UPDATE Before the government shutdown Thursday, the FCC reaffirmed its original decision that a Hawaii-based telecom defrauded the Universal Service Fund by more than $27 million. The agency denied an appeal from Sandwich Isles Communications.
High-cost universal service support is designed to ensure that consumers in rural, insular, and high-cost areas have access to modern communications at rates that are reasonably comparable to those in urban areas.
Between 2002 and 2015, the Commission’s high-cost universal service support mechanisms provided nearly $250 million of funds to Sandwich Isles Communications, Inc. (SIC), to provide service to customers in the Hawaiian Home Lands. Yet SIC only provides service to “a small fraction” of the customers it originally stated it planned to serve, according to the FCC. Exact customer figures were redacted from the decision.
“Far more troubling,” the agency notes, is the outcome of an investigation by the Universal Service Administrative Company that began in 2015. It determined that SIC received more than $27 million in high-cost universal service support to which it was not entitled. That same year, the Hawaii Public Utilities Commission also concluded it could not certify that all federal high-cost support provided to SIC was used in either 2014 or 2015, and only for facilities and services for which the support is intended.
The FCC said SIC violated its regulatory cost accounting rules, and used inflated costs as the basis for its USF support. Those included costs for facilities that didn’t actually serve customers, network costs that were not eligible for compensation and inflated expenses.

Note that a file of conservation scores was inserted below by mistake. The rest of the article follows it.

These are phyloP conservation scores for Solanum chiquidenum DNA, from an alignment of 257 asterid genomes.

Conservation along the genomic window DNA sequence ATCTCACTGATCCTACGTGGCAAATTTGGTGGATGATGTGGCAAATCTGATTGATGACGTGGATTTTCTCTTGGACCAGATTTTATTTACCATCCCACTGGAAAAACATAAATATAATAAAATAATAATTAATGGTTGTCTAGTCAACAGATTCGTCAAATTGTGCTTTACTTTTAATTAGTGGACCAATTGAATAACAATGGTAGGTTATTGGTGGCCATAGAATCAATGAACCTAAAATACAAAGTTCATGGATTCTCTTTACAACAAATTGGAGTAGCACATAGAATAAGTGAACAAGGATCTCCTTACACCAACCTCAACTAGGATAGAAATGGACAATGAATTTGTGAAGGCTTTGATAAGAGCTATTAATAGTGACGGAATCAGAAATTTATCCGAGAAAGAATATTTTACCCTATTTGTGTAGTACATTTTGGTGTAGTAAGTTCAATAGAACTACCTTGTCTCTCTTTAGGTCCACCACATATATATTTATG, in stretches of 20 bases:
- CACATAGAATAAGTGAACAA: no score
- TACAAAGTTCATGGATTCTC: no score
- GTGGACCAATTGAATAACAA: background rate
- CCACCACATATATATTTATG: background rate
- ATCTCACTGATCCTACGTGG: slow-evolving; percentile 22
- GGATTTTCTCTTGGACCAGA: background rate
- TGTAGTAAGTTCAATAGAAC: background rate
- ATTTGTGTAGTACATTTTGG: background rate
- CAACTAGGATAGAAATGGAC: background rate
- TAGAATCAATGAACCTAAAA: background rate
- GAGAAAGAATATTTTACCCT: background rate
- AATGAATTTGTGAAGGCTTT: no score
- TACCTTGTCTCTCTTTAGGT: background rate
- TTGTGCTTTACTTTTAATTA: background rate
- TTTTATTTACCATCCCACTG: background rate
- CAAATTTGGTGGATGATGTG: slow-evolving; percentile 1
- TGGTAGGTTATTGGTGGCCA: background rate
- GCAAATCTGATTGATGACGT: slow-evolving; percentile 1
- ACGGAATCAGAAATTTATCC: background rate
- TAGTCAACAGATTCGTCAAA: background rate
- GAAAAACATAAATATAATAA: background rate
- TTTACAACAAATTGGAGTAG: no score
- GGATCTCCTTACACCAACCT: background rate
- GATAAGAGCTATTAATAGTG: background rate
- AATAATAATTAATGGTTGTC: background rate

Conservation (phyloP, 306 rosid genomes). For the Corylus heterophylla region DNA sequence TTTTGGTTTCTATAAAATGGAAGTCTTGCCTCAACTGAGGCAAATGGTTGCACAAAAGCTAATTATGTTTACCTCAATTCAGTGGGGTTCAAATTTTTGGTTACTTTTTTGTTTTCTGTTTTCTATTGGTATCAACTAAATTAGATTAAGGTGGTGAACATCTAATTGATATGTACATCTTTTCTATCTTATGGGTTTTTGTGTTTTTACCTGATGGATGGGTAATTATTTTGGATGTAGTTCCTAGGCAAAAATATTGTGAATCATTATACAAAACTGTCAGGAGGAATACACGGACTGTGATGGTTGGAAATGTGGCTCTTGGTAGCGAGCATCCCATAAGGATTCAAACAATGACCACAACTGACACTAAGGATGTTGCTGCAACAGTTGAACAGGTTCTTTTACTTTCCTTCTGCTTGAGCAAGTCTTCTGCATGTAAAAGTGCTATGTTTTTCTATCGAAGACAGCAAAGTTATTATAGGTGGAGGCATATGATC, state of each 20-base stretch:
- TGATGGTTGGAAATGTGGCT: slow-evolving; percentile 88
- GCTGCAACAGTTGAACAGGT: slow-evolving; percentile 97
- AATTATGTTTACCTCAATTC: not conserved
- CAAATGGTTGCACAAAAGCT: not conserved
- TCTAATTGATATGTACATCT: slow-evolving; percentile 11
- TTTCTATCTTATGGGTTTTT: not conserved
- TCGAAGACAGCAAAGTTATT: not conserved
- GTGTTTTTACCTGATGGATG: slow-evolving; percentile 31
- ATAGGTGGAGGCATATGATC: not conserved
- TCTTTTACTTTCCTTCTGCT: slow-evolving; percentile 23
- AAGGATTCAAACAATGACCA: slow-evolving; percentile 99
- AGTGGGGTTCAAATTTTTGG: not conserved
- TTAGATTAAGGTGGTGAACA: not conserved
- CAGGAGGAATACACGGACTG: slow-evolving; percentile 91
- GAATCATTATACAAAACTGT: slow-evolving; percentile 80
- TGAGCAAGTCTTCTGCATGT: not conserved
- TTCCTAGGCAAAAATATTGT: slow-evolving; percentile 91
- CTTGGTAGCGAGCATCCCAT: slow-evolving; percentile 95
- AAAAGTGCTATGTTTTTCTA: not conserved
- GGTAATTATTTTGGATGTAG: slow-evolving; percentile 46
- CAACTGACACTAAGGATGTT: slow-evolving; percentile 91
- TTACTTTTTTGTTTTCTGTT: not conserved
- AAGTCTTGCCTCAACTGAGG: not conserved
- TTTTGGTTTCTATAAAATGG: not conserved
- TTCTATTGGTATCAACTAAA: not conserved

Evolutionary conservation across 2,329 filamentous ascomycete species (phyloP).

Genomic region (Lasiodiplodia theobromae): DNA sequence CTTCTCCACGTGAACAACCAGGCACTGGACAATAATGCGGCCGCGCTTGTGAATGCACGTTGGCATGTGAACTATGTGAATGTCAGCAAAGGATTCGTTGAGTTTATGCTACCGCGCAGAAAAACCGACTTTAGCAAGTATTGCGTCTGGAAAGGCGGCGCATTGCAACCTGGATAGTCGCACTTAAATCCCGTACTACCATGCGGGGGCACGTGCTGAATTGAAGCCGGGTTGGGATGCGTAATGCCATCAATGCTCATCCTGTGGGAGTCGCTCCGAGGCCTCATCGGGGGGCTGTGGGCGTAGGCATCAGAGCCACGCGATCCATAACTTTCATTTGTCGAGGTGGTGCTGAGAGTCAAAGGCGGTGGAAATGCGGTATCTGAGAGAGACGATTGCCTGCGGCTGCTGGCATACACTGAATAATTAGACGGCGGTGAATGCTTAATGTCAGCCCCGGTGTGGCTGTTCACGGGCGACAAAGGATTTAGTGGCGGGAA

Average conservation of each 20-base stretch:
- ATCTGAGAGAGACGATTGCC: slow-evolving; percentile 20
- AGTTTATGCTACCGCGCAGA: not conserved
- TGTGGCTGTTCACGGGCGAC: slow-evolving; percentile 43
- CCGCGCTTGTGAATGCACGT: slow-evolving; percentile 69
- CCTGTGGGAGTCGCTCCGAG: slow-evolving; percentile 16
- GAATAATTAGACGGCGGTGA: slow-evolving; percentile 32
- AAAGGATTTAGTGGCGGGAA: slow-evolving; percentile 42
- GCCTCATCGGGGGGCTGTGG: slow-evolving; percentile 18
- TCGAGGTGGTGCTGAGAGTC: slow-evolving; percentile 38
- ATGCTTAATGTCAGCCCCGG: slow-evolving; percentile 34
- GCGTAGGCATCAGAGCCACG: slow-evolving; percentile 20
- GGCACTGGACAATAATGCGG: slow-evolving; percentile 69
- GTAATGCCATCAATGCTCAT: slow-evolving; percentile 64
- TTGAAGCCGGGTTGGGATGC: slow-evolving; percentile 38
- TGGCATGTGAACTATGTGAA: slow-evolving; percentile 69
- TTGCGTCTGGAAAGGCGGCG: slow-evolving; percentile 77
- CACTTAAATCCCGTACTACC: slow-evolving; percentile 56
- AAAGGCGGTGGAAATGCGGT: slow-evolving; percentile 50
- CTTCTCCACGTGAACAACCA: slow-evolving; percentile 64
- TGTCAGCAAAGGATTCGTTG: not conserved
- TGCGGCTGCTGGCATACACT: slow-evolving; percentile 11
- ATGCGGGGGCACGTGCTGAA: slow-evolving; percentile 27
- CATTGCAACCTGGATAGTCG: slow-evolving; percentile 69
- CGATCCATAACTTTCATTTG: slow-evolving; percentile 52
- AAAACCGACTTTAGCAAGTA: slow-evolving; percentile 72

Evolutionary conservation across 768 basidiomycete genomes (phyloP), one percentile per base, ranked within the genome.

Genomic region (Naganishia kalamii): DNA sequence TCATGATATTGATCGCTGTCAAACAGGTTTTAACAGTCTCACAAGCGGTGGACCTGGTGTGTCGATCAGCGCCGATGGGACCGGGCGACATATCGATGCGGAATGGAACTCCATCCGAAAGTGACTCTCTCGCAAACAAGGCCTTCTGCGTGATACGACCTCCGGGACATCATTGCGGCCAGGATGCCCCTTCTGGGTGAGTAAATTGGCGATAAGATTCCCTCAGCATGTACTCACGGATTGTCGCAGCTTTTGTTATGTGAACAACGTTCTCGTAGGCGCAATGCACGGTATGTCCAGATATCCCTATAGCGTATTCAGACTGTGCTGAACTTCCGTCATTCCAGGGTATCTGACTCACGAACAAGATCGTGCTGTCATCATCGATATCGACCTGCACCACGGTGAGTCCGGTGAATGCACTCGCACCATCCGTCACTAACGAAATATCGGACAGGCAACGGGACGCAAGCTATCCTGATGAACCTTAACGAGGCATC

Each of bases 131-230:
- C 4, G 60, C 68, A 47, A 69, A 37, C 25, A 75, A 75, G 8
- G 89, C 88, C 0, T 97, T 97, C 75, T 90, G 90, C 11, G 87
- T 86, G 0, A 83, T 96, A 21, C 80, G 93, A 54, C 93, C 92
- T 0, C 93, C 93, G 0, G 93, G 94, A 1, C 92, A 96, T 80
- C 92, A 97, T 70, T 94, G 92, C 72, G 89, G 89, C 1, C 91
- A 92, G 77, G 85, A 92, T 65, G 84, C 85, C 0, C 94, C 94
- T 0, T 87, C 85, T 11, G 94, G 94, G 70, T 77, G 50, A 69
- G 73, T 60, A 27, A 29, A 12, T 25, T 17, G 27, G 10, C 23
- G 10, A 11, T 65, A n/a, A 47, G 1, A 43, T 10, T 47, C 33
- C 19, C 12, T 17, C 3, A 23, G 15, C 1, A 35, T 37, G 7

SIC appealed the decision in January 2017, saying the FCC ignored its legal arguments and factual submissions. SIC submitted evidence it claimed shows its accounting did comply with USF rules. In its latest decision, the FCC said it found that evidence “incomplete, unpersuasive, or else outright contradictory.” The Commission says it has an obligation to ensure USF funds are used for their intended purposes and seek repayment of improperly distributed funds.
In the meantime, SIC has an obligation to its customers to continue to provide interstate telecommunications services, and cannot end service without FCC permission, according to the agency. Nor can the telecom ignore the agency’s accounting rules and Universal Service safeguards going forward. Comments? Email Us.
January 7, 2019